Mac Fans Disappointed By The Keynote! Are They Forgetting The Last Twelve Months?

by Chris Seibold Jan 11, 2006

Browsing around the Mac section of the web, you can’t help but notice a certain lack of enthusiasm about the recent MacWorld keynote. The apathy is understandable, as far as miniaturized coolness goes the only thing attendees were treated to was a semi-redundant FM tuner add-on for the iPod. If you’re into the bigger stuff you were likely disappointed as well, the computer related announcements amounted to nothing more than a significant speed bump. So, for those who rate Apple solely on the new hardware that debuts at MacWorld, the depression is justifiable.

Why didn’t MacWorld live up to the hype? For one thing, Apple has set the bar high with the previous Macworlds and, more tellingly, the rumor sites had ratcheted expectations up to stratospheric levels for the most recent keynote. Between rumors as diverse as widescreen iBooks, Apple Plasmas with the Viiv chip, and a Mac mini based PVR sporting an online movie store there was a lot of room to be under whelmed. Sure, pulling off any one of the previously mentioned things seems possible but introducing more than one would be expecting a bit much.

This was the year, after all, when Apple announced the switch to Intel. Being a company with limited resources means that Apple can’t update every single product, roll out a new movie service and come up with a fully computerized Plasma TV all in the span of six months. Heck, Microsoft, with much more manpower, can’t even produce a new OS in 4 years (and counting).

Once the realization is made that Apple can’t possibly update every Mac and roll out fifty new products in a scant 180 days since the announced switch to Intel one begins to see the need for compromises. Or, put in a different fashion, Apple has to ask: what should get Intellized first. You have to think Apple made the right choices this time around. The PowerBook upgrade was a no-brainer, something had to be done about Apple’s aging laptop line. By introducing the Pro(fit) level ‘Books first, Apple ensures that people who simply have to have that Intel goodness are buying the higher margin item while also guaranteeing the iBooks don’t take an embarrassing leap ahead of the pro level stuff in terms of performance.

The iMac introduction is a little more puzzling, at least until you read Chris Howard’s excellent analysis. Mr. Howard opines that Apple will be making a serious push for market share this year. If that is the case, then the iMac introduction makes a good deal of sense. What product other than Apple’s flagship computer would be better served by getting the upgrade?

At this point, it is necessary to add one small caveat about the keynote introductions. While the PowerBook certainly needed a performance boost in the eyes of many the iMac didn’t need a boost processing ability. Recall that the reason for the change of processors was due to performance per watt. Yet there was a decided lack of info on battery life increases in the MacBook or energy savings in the iMac. The iMac, which had ample processing power before the switch, now has “twice” the performance of the previous iMac. Since performance wasn’t an issue, one has to wonder if the real benefit of Intel in the iMac has more to do with helping Apple than helping users.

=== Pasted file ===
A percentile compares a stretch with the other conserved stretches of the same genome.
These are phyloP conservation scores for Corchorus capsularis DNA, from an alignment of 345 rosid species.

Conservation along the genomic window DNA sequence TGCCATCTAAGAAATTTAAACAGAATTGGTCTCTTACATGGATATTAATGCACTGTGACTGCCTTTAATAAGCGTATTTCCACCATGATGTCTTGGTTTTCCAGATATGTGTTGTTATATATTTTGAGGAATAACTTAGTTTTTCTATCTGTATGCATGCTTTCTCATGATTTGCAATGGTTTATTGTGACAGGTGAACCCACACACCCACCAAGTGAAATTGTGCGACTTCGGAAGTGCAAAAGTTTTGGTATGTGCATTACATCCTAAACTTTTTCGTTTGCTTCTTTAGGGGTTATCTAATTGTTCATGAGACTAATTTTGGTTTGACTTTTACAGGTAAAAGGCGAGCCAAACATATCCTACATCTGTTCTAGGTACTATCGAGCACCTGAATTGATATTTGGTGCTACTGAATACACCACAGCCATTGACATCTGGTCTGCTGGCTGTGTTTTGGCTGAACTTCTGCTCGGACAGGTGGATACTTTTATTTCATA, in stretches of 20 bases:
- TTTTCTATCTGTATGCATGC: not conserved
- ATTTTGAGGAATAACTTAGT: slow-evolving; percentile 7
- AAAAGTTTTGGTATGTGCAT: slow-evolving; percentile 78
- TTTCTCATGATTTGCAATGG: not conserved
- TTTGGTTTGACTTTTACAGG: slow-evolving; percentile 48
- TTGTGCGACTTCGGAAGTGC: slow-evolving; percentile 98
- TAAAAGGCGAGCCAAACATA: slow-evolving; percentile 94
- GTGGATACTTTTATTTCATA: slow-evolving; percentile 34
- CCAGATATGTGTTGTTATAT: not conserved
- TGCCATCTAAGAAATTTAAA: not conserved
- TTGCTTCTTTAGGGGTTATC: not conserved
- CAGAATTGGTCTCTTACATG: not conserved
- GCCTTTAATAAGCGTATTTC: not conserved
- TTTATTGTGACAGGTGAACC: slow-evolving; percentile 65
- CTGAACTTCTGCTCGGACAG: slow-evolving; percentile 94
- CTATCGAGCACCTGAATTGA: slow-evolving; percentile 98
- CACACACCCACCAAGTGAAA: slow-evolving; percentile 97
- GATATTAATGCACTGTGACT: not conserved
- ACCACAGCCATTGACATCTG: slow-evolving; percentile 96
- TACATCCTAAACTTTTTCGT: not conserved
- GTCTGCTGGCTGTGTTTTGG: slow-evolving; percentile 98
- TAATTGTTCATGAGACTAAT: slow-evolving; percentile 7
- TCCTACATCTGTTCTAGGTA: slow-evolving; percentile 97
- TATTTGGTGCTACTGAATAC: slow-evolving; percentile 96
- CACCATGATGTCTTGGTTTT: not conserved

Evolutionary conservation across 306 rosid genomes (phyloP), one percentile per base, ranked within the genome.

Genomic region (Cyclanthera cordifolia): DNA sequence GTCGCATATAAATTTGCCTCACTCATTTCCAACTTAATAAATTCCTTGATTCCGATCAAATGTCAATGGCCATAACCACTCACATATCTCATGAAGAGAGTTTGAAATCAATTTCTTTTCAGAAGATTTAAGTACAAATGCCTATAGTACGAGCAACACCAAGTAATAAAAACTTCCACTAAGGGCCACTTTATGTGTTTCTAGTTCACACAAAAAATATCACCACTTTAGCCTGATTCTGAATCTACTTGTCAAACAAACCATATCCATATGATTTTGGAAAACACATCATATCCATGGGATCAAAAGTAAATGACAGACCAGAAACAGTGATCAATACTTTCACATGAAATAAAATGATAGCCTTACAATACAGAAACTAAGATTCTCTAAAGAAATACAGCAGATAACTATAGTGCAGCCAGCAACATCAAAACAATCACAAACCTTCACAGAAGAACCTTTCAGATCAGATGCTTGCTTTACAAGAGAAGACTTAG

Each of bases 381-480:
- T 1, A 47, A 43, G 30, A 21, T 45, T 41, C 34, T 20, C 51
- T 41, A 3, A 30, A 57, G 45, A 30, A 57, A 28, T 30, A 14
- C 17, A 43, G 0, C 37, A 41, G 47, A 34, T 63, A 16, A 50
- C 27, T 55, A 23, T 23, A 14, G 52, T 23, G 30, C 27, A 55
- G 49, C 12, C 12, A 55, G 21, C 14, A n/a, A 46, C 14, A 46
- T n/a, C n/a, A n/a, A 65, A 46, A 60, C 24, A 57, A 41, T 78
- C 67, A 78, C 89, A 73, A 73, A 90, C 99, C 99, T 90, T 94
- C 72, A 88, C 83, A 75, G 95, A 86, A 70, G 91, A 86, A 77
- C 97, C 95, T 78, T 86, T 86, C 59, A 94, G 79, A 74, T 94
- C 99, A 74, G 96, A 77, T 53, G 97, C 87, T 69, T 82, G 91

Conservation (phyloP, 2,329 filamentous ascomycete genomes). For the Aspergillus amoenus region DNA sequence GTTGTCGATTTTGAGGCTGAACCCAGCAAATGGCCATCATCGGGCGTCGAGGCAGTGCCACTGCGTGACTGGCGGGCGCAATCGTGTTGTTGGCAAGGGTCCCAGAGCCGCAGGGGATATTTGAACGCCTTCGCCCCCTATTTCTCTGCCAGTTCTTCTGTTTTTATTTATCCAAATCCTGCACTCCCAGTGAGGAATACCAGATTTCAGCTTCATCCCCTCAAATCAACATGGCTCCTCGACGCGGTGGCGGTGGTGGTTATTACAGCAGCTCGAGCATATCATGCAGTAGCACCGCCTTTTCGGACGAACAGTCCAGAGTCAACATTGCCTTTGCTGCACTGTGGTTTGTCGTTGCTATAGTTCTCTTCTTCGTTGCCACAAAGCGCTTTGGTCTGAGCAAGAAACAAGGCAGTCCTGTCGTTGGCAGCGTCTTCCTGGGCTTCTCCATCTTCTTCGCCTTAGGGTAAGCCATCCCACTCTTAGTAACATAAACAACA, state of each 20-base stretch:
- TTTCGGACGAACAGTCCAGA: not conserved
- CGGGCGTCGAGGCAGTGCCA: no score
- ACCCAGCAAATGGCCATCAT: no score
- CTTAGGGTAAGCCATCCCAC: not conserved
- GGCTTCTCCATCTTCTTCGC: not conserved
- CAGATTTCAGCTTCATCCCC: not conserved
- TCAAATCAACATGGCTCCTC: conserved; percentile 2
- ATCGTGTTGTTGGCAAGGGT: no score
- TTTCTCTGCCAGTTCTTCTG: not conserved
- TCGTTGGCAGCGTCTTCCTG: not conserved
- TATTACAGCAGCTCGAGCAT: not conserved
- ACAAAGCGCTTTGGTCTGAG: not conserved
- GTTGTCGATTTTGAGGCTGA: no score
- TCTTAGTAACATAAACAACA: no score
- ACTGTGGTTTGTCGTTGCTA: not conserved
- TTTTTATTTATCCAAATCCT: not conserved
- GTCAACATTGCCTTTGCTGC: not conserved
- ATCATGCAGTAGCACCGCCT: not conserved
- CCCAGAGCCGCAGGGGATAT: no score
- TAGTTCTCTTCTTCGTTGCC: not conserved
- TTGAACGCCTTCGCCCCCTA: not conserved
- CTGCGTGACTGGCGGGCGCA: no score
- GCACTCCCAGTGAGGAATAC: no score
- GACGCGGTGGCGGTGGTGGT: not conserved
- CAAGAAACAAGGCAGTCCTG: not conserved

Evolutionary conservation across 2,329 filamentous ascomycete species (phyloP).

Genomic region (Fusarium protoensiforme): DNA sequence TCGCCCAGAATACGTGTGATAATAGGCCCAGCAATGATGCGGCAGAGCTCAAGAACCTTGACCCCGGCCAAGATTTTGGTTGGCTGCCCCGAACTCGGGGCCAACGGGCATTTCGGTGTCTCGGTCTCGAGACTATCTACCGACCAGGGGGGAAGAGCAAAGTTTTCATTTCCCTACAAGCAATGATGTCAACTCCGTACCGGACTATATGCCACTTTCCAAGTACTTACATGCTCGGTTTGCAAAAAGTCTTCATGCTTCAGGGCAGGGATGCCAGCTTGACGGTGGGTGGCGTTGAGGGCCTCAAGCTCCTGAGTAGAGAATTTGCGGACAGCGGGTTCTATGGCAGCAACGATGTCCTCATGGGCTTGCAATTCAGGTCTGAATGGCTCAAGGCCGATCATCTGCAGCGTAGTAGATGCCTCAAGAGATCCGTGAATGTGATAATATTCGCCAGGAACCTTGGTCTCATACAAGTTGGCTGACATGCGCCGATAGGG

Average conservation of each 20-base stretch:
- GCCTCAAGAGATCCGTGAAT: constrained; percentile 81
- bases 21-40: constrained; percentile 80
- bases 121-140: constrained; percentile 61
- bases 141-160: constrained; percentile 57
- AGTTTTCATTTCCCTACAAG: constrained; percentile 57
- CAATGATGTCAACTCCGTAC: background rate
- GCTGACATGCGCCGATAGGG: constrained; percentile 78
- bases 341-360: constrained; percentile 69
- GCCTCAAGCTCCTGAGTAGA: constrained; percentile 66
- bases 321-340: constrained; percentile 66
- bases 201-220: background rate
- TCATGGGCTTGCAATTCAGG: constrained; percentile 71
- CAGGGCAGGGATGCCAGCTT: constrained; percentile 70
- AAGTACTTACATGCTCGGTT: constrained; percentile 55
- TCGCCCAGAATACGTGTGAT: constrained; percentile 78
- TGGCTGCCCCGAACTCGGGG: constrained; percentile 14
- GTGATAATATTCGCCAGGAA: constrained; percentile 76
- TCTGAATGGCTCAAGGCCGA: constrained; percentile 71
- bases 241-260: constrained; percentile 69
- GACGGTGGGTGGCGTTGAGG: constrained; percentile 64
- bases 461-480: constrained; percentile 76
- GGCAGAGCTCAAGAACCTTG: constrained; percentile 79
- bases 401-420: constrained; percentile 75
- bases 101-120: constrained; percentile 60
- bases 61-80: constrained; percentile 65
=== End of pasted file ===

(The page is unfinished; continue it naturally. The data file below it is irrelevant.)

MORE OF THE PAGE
For everything Apple did right at this keynote, it could’ve have been much more. It could have been the gadget infested, awe evoking event people expected. In short, it could have been simply outstanding. You should be glad it wasn’t.

Apple could have opted to introduce many more products at MacWorld. The Mighty Mouse was introduced in August but they could have kept it in a closet until MacWorld, just to have a trinket for people to run out and buy. The iMac with Front Row was introduced in October. Again, Apple could have chosen to wait and introduce the iMac with a built in iSight until it was powered by the Intel chipset, it would have certainly made the introduction more dramatic. That iPod nano no one can get enough of? They could’ve have waited until January 10. Immediately following the nano Steve could demo the iPod with video capability. The “one more thing” everyone loves? Television shows via iTunes, of course. Where Steve would squeeze the new MacBook Pro into all of that, would be anyone’s guess.

If Apple had picked the “Wow Them At MacWorld” route, the keynote would take longer than the 24 hours of Le Mans. On the other hand, no one would be griping about the lack of newness at MacWorld. Likely, people would be walking around still dumbstruck at the myriad of product releases. The choice probably would have made a great number of people happy, but it wouldn’t have helped Apple’s bottom line as much as the steady flow of new products.

And really, there is your choice. You can let Apple sit on four months of innovations just to leave the MacWorld attendees suffering from Apple new product overload or you can opt for a steady steam of innovation emanating from Cupertino. Those folks with longer memories remember 2005 as being a stellar year for new stuff from Apple, stuff we didn’t have to wait until MacWorld to get.


  • My problem with the keynote address is that it is nothing more than an infomercial for iLife every year.  Steve spends half of the keynote doing a demo on iLife.  And quite honestly, I’ve bought my last copy of it.  Too much integration with .mac for my tastes.  I like choice and Apple seems to be trying to limit my choices here.  A .mac membership should be included in the purchase of iLife.  And from the first review I’ve heard of it, its like the typical Apple software product.  Lots of flash, lots of bugs and slow as molasses.

    jocknerd had this to say on Jan 13, 2006 Posts: 23
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